Does contact with migrants impact on anti-migrant prejudice?

Unity in diversity.
Unity in diversity.

A study by academics in the School of Psychology at the University of East Anglia has found that voters who were prejudiced against migrants were more likely to have voted to leave the EU in the UK's referendum on EU membership in 2016.

Moreover, it found that negative intergroup contact (that is, a negative experience when interacting with migrants) was associated with higher anti-immigrant prejudice and, in turn, increased support for ‘Leave’. However, where voters had positive experience of contact with migrants, they were likely to have a lower level of prejudice and more likely to have voted for ‘Remain’.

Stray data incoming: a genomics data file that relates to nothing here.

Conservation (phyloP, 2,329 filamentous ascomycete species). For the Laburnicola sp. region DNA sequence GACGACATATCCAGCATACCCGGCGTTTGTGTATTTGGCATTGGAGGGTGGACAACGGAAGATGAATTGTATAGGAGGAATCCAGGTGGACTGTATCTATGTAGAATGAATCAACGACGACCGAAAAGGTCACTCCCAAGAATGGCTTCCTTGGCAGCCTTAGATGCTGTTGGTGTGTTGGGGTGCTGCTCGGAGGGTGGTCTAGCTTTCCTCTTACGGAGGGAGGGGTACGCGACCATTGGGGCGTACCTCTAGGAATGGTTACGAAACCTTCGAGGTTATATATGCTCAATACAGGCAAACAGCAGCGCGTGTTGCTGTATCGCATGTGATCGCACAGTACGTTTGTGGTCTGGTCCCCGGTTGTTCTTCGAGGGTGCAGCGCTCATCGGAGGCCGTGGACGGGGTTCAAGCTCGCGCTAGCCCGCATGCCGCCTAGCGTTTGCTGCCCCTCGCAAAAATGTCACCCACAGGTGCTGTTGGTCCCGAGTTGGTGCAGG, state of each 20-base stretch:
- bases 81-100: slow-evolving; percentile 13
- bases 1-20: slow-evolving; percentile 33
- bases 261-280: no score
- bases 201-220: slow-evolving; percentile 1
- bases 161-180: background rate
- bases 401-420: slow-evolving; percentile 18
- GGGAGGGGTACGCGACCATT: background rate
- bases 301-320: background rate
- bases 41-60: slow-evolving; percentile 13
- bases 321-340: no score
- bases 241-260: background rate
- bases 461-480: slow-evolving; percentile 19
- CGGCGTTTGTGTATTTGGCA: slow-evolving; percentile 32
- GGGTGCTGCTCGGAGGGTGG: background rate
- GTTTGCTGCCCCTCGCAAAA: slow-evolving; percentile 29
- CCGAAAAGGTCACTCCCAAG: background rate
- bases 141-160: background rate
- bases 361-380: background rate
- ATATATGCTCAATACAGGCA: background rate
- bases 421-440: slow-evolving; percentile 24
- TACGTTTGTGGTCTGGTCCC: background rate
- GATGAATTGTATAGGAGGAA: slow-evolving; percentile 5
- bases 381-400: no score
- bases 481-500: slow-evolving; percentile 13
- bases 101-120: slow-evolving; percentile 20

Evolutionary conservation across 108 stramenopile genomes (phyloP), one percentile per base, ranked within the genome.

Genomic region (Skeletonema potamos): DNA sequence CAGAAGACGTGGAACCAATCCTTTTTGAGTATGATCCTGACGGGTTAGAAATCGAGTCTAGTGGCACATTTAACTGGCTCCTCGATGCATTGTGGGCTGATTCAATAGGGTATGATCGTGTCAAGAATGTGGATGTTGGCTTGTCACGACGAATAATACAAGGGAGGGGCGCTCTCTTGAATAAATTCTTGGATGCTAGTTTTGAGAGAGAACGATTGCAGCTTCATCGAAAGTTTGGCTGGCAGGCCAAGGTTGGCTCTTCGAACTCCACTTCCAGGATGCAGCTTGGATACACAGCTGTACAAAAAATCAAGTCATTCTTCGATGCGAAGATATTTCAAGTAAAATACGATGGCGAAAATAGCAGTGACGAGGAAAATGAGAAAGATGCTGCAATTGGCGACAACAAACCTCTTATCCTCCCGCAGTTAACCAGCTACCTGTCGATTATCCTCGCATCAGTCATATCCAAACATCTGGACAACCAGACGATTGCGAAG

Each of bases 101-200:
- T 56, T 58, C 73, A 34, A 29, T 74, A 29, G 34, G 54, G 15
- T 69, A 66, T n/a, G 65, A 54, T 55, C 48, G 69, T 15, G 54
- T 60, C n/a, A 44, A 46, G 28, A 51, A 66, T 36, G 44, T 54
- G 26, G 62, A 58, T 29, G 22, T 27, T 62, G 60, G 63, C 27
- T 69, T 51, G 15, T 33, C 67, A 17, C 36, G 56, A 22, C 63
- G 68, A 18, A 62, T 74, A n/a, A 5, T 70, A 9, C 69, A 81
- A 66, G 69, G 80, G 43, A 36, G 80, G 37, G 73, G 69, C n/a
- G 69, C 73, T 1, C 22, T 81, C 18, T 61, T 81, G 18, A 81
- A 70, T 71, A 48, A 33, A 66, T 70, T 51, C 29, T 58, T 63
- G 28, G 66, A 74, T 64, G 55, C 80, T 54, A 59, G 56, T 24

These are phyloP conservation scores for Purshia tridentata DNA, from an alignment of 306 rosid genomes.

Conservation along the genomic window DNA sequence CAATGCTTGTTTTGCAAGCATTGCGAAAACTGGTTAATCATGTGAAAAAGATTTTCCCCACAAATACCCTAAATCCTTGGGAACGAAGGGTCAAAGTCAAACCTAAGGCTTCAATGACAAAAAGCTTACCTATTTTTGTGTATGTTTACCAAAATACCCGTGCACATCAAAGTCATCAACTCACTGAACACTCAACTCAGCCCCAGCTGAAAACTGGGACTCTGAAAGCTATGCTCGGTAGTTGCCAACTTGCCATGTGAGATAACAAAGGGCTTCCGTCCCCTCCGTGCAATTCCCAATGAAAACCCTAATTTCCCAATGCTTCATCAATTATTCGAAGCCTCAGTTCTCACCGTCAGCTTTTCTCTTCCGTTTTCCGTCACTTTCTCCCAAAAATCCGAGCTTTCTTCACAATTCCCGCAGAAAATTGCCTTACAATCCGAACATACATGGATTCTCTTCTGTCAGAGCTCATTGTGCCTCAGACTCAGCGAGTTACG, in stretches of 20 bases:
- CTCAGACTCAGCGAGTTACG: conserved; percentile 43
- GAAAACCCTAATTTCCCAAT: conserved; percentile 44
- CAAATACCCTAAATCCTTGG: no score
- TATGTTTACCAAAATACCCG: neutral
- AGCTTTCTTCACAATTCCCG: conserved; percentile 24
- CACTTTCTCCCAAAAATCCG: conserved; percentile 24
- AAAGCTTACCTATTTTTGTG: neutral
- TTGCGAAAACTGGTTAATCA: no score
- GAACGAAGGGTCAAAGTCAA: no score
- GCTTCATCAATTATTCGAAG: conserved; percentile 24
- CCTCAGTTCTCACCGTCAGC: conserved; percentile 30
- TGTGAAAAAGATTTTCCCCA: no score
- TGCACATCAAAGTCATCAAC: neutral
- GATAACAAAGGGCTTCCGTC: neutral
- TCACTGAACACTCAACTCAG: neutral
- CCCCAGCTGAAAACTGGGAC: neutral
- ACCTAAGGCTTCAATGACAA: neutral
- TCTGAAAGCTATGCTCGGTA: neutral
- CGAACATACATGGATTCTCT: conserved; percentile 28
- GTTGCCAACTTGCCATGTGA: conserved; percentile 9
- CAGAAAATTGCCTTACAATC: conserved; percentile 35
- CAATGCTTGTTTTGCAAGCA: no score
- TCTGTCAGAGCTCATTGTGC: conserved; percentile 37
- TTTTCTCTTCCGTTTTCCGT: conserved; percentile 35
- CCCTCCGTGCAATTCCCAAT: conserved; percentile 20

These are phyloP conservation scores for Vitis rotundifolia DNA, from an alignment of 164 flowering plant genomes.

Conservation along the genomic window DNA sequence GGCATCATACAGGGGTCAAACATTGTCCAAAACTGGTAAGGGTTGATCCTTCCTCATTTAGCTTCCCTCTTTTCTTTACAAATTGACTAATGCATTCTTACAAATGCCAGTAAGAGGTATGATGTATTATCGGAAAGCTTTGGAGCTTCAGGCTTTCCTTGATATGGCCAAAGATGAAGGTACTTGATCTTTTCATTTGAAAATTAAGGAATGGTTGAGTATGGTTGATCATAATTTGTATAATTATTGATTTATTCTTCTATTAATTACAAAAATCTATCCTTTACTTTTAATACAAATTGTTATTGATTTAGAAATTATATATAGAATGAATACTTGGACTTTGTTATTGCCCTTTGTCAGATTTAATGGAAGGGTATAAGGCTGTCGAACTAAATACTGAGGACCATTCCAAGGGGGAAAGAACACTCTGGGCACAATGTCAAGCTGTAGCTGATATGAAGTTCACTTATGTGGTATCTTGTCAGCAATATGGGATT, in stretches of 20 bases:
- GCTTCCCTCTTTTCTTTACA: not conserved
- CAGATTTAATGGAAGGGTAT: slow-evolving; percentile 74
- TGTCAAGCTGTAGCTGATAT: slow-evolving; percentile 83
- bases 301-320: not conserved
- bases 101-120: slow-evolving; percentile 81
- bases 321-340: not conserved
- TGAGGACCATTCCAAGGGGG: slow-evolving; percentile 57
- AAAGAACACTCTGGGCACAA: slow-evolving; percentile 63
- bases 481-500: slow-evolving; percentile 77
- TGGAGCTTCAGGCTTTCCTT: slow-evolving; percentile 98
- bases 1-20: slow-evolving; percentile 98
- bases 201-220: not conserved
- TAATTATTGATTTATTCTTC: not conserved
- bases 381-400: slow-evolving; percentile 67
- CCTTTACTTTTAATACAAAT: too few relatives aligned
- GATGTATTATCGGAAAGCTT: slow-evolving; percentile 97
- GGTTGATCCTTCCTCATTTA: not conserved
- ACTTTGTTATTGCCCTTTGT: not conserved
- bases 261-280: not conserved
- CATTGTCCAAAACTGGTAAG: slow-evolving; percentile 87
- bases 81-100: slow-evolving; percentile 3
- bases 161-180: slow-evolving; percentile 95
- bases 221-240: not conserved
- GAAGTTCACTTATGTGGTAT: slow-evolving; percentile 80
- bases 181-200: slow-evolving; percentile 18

The study was based on a sample of British voters in the referendum. The study found that older voters, less educated voters, and more politically conservative voters were those more inclined to vote to Leave the EU. However, anti-migrant prejudice and intergroup contact were then found to represent further predictors of voting intentions, over and above these demographic indicators.

Read the report of the study published in the British Journal of Social Psychology here


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